British Gas has called for government support to renegotiate long-term contracts with North Sea producers which are forcing the company to buy more gas than it can sell. Cedric Brown, chief executive, also said the "unprecedented" decline in spot prices on commodity markets for gas, compared with contract prices, had helped rivals undercut British Gas and caused an accelerating decline in the company's market share.
Mr Brown said consumers and other companies may have to help shoulder the "pain" borne so far by British Gas shareholders. He said the contracts were largely entered into before British Gas was privatised and the company had to buy enough gas to supply its monopoly market.
Mr Brown also suggested the Government might abolish the levy that British Gas pays for supplies from some older gas fields. He acknowledged that it would not be easy to renegotiate contracts but he said the company had the "sympathy" of Tim Eggar, minister for energy and industry.
Mr Brown was speaking as British Gas announced a decline in profits after tax to pounds 635m in the first half of the year, from pounds 664m a year earlier. The company said the problem of surplus gas and the severe decline in prices would have an even greater impact in the second half of the year.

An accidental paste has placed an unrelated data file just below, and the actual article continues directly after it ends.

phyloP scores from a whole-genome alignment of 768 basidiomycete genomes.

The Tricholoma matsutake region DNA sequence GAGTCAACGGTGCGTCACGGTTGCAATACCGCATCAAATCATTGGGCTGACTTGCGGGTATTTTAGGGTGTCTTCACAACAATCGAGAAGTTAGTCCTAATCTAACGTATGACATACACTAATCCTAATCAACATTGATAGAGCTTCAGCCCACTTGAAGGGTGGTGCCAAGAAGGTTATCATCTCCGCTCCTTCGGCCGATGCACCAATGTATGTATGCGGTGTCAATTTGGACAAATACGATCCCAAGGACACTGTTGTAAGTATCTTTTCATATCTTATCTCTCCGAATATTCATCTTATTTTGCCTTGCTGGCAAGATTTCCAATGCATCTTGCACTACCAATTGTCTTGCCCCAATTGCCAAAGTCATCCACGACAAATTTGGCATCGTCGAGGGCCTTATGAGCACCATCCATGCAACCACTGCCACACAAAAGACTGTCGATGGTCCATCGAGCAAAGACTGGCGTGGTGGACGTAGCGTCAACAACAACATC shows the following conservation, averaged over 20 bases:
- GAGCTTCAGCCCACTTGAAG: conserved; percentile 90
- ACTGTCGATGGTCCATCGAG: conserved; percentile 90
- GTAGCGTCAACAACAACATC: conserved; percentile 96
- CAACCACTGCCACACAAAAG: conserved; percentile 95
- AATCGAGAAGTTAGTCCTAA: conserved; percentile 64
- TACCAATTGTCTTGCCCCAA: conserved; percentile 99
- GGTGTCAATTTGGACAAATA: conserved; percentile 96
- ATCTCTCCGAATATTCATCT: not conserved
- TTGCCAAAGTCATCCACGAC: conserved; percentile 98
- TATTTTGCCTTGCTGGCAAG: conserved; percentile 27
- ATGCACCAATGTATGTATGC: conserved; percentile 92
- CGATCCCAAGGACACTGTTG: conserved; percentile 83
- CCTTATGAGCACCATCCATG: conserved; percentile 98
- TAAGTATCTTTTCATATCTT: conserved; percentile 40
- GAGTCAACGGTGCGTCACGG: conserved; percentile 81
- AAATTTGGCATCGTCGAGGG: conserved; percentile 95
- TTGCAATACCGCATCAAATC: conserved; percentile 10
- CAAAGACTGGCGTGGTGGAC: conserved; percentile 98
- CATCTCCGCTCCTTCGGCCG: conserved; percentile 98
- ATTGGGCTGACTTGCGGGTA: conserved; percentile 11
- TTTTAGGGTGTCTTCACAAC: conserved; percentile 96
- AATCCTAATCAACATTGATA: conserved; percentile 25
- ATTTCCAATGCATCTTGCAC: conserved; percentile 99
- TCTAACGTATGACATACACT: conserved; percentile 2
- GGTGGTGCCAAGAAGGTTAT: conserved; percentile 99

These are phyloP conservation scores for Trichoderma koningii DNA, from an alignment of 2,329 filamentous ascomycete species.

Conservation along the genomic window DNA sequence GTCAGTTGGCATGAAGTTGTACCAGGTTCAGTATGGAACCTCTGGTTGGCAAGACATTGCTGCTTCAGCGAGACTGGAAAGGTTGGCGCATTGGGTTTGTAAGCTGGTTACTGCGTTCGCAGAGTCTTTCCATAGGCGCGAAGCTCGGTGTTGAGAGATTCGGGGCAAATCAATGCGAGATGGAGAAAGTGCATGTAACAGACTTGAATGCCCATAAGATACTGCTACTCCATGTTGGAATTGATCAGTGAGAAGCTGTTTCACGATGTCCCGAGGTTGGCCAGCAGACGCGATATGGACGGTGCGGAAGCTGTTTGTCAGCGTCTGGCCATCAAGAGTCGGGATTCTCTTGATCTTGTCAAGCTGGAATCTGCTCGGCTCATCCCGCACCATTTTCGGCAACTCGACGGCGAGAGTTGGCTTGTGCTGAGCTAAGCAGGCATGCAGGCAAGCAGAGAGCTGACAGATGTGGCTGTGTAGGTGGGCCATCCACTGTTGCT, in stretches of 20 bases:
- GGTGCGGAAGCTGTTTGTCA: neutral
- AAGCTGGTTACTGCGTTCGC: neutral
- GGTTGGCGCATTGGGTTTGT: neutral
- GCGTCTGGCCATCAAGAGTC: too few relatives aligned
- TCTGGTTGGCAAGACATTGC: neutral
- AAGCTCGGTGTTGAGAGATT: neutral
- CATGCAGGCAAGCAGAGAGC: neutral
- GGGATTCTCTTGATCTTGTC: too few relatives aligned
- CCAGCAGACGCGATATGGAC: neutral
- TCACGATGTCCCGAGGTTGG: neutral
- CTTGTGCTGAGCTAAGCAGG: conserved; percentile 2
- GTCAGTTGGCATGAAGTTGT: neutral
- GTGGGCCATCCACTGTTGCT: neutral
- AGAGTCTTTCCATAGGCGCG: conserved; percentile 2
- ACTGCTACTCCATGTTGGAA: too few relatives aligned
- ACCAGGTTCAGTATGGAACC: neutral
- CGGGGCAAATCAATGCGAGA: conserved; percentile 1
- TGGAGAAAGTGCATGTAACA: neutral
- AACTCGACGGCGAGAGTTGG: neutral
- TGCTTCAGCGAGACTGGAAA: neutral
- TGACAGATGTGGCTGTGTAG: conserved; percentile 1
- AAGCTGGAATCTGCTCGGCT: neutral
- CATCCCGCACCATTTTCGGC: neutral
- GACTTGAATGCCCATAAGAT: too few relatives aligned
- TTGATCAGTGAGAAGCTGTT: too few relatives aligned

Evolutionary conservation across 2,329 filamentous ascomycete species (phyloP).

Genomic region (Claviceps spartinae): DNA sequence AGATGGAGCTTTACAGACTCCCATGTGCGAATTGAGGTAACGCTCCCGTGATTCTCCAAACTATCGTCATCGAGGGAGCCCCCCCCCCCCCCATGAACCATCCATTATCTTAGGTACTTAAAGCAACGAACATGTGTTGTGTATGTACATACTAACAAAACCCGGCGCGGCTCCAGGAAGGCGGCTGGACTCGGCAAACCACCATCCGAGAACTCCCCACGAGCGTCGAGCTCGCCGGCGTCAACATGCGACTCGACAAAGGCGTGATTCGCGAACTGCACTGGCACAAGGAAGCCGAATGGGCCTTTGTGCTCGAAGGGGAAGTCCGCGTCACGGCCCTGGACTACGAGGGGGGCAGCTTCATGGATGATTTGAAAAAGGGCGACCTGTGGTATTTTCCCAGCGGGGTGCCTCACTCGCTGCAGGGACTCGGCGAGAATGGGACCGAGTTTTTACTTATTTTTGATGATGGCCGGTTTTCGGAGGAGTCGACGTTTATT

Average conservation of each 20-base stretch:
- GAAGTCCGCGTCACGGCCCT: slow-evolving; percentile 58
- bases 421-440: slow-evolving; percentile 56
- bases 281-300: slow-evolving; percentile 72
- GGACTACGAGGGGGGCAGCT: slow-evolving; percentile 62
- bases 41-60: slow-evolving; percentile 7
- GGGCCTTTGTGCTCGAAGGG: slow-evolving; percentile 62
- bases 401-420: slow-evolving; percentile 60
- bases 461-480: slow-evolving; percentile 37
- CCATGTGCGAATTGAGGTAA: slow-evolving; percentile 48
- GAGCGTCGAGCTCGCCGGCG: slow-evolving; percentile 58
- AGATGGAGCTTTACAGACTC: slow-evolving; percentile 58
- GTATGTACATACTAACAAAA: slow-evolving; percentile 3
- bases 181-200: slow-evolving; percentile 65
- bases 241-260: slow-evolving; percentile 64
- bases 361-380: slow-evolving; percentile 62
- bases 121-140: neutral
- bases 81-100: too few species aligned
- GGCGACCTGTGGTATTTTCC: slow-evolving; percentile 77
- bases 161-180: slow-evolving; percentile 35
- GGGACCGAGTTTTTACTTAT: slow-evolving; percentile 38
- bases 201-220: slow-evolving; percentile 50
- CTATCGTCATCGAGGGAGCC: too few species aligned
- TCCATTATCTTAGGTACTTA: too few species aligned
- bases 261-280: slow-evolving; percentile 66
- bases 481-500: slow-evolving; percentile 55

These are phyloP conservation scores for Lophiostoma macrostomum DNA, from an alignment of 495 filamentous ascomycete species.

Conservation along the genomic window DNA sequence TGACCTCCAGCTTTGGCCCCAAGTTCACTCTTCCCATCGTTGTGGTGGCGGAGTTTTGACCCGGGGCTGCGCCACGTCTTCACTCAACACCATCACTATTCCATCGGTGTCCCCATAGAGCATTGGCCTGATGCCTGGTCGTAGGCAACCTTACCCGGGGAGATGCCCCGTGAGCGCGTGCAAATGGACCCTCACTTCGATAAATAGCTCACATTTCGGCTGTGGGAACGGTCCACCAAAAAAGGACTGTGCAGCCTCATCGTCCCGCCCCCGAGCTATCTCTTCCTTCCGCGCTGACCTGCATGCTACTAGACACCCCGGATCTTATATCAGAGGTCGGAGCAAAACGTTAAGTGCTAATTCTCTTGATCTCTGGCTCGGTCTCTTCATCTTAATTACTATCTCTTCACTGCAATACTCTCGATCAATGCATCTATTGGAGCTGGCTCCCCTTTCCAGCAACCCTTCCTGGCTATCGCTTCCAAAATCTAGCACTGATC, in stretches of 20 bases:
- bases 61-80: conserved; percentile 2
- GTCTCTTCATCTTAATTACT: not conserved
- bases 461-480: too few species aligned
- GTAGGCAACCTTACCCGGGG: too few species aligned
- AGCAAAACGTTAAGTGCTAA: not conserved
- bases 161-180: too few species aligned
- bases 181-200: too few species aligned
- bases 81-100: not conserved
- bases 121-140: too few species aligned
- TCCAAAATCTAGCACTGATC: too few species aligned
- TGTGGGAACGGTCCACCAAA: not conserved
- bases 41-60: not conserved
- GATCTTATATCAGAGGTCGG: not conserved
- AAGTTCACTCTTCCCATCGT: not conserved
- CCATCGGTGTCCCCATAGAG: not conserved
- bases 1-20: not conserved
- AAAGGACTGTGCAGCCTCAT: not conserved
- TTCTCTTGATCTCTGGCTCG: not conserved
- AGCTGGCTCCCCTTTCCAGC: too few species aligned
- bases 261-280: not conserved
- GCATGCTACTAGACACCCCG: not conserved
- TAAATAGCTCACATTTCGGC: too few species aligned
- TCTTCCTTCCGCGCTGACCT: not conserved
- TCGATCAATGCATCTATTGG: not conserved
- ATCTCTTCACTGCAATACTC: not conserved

The interim dividend was held at 6.4p "to reflect the uncertain market conditions". The company also said that full-year earnings were expected to match last year's before exception items were taken into account. Shares fell 8.5p to 265.5p.
By the end of this year, British Gas will have paid cumulatively for almost pounds 700m of gas which it must put under the "take or pay" contract conditions but cannot yet sell. According to one City analyst, the figure could hit pounds 1.3bn by 1998.
Roy Gardner, finance director, said the company would have to take a view as to the value of the excess gas once it was eventually traded and it was likely to have to make a charge of pounds 50m to pounds 100m.
Mr Brown blamed the company's problems on the Government's drive to promote competition in the industrial and commercial gas market. It also faces an earlier than expected challenge because of ministers' plans to open the domestic market in stages from April next year. He said the situation had also forced the company's own exploration and production arm to limit its output, which would constrain its performance.
Government policy towards British Gas since it was privatised in 1986 had led to the current oversupply of gas.